The amount of USM needed for an image will vary with size and content. Enlarging a screen image to 200% will make it easier to see on the screen what how the application of USM affected the discrete RGB pixels on the screen, but it will not predict how much USM is optimal for a particular image when printed for several reasons. The most significant is that USM is needed to compensate for mechanical variables of the printing process. I know a bit about that aspect because I managed process control at printing plants most of my career. Secondly, the amount of USM which is optimal for an image varies with print size and viewing distance.
The driving factor is our eyes ability to resolve detail and how our brains discern 3D shape in 2D images. At reading distance high resolution of fine detail and texture s important because it can be seen at reading distance. But as prints get bigger, such as on a billboard, the brain shifts gears and gets its clues about shape from contrast differences.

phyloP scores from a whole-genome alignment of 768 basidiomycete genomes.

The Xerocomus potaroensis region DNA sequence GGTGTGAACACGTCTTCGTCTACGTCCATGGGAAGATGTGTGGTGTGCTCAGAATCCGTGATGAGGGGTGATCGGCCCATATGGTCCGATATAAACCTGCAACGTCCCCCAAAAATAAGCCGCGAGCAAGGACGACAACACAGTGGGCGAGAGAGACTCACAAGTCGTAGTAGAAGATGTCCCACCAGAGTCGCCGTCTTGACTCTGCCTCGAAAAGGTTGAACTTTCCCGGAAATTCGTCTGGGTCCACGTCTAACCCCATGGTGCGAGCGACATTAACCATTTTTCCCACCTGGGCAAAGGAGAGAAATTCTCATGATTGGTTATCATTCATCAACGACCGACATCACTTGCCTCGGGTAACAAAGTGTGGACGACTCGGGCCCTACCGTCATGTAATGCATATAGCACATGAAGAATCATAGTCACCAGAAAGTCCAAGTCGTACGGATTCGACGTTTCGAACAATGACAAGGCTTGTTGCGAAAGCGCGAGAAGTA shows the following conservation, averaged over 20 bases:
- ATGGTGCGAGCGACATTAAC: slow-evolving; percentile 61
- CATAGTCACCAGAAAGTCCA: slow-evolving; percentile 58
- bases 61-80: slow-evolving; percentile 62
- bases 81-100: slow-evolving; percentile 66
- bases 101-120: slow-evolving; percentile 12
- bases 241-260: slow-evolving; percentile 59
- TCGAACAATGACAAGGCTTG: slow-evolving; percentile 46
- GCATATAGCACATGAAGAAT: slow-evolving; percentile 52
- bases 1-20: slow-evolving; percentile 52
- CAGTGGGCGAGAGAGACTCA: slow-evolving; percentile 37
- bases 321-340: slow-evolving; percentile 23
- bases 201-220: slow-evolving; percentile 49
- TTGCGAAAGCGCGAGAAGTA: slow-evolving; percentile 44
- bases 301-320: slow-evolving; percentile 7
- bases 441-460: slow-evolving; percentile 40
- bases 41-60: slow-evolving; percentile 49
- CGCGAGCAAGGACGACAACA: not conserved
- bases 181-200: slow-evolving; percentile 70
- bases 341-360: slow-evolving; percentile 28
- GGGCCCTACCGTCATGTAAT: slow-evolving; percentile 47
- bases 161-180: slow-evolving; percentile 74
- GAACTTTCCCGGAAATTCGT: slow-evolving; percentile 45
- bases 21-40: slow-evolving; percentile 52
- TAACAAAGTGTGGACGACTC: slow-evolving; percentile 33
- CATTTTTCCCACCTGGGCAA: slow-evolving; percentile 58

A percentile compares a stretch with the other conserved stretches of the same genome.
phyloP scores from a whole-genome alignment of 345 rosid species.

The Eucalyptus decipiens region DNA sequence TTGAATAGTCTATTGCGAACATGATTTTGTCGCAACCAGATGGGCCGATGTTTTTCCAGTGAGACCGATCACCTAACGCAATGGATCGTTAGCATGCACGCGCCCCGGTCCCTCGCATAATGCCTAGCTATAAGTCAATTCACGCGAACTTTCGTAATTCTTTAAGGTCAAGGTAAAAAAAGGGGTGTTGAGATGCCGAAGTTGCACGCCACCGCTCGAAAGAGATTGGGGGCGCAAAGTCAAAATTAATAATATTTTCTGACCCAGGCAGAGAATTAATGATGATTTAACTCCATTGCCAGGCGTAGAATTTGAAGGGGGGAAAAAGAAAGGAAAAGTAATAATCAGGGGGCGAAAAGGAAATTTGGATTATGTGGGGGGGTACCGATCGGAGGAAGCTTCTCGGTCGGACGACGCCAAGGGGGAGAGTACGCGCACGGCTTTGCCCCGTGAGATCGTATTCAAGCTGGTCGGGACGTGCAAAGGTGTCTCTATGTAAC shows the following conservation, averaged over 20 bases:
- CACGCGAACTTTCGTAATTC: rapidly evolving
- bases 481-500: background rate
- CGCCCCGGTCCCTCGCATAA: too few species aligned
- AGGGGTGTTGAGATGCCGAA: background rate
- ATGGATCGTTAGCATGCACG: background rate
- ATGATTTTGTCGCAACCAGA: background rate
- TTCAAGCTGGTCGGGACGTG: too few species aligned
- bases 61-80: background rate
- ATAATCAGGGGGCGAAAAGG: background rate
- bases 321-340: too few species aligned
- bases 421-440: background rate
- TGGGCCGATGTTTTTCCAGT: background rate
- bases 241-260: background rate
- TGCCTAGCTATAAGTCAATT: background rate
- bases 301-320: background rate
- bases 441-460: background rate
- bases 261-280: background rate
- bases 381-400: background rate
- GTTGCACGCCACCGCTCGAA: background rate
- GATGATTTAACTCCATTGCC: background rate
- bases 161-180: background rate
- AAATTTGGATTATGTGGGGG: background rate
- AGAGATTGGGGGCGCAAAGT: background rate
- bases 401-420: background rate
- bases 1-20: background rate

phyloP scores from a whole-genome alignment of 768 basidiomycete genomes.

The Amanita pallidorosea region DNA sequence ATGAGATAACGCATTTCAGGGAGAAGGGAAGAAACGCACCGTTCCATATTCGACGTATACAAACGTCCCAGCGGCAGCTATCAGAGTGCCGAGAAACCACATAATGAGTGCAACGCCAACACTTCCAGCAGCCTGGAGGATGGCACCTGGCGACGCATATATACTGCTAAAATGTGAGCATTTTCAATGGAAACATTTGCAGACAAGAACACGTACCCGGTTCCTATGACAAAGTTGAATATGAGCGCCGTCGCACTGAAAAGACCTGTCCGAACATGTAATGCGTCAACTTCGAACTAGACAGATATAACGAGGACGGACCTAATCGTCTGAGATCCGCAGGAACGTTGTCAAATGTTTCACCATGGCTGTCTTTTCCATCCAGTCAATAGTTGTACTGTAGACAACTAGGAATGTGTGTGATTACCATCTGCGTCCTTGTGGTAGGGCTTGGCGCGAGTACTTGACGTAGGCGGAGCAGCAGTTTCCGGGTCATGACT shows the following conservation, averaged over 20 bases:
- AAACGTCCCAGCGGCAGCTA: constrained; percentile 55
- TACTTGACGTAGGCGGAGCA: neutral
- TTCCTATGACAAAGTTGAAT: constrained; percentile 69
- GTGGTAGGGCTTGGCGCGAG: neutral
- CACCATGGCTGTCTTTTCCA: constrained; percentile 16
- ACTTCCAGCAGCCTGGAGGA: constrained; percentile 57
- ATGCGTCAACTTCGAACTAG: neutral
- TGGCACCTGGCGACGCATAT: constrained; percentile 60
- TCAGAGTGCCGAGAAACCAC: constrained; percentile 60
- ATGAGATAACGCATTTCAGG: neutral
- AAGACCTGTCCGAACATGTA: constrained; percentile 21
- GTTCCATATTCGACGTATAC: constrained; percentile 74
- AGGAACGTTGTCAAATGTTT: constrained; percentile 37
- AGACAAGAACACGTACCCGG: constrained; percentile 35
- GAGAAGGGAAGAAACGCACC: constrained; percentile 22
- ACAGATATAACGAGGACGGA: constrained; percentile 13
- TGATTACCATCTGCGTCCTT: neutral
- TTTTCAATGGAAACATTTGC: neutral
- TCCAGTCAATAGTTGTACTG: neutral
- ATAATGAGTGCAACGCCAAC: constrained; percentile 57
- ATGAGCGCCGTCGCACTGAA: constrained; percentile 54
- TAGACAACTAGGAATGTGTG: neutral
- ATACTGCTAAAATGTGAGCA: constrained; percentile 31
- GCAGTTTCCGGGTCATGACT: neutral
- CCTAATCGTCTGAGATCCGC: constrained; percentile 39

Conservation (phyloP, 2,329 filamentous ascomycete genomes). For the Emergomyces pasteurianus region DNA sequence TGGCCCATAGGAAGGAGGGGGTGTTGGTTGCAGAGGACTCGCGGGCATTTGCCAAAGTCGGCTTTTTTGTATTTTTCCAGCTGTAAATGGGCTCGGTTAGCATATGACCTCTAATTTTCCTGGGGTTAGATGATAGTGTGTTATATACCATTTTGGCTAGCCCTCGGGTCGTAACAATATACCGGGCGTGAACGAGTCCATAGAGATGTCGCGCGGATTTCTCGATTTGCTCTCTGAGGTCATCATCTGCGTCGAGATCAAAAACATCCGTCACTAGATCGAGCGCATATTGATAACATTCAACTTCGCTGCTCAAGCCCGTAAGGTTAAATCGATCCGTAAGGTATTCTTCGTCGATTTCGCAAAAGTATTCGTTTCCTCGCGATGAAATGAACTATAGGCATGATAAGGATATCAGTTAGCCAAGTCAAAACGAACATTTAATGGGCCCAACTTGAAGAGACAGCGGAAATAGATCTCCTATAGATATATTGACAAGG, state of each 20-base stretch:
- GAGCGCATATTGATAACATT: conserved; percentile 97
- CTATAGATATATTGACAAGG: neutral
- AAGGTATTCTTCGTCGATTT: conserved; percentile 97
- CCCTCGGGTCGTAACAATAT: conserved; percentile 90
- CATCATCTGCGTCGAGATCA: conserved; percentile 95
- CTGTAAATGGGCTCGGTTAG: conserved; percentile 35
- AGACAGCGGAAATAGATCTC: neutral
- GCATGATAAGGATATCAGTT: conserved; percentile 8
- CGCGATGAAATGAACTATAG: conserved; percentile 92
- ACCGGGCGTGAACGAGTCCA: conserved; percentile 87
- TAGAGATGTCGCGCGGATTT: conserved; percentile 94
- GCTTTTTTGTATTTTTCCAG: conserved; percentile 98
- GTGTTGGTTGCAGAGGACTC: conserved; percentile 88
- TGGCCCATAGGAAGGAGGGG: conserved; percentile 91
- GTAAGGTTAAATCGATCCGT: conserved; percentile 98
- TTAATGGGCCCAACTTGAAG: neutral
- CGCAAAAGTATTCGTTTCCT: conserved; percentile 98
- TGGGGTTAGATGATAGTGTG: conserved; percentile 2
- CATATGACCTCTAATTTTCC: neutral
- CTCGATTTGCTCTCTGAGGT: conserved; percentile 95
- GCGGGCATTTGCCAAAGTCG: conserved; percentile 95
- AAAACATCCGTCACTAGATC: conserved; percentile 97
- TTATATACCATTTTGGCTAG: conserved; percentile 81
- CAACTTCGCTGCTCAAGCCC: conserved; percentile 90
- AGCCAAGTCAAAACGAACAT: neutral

One way to visualize and wrap your head around this is to think of image content not in terms of discrete pixels but how they would be rendered as a wire frame as in computer generated art. The smaller the planes are in the wire frame rendering the smoother the rendering looks. But if you look at a courser wireframe from further away it will look similar and often better in terms of discerning 3D shape because of the way the brain recognizes shape via tonal contrast of plane surfaces. This is something poster artists working with wood block or silk screen have long understood and exploited.
The dilemma with digital and printing is you can't make a really big print that looks optimal both from across the room and at reading distance. What looks great at reading distance will term to mush at greater distance not as a result of how well the printer prints or its resolution, but because of the limits of the eye's resolution.
The images which stand up best to extreme enlargement are those like a sail boat on the water where the viewer seeing the shape of the white sail and red hull immediately understand the content based on having seen boats in person. Images which don't stand up well to enlargement are those where detail is necessary to see / appreciate the content, like a fall foliage scene which subtle variation in color between leaves or dunes in a desert: viewed from a distance appearing as orange / brown blob.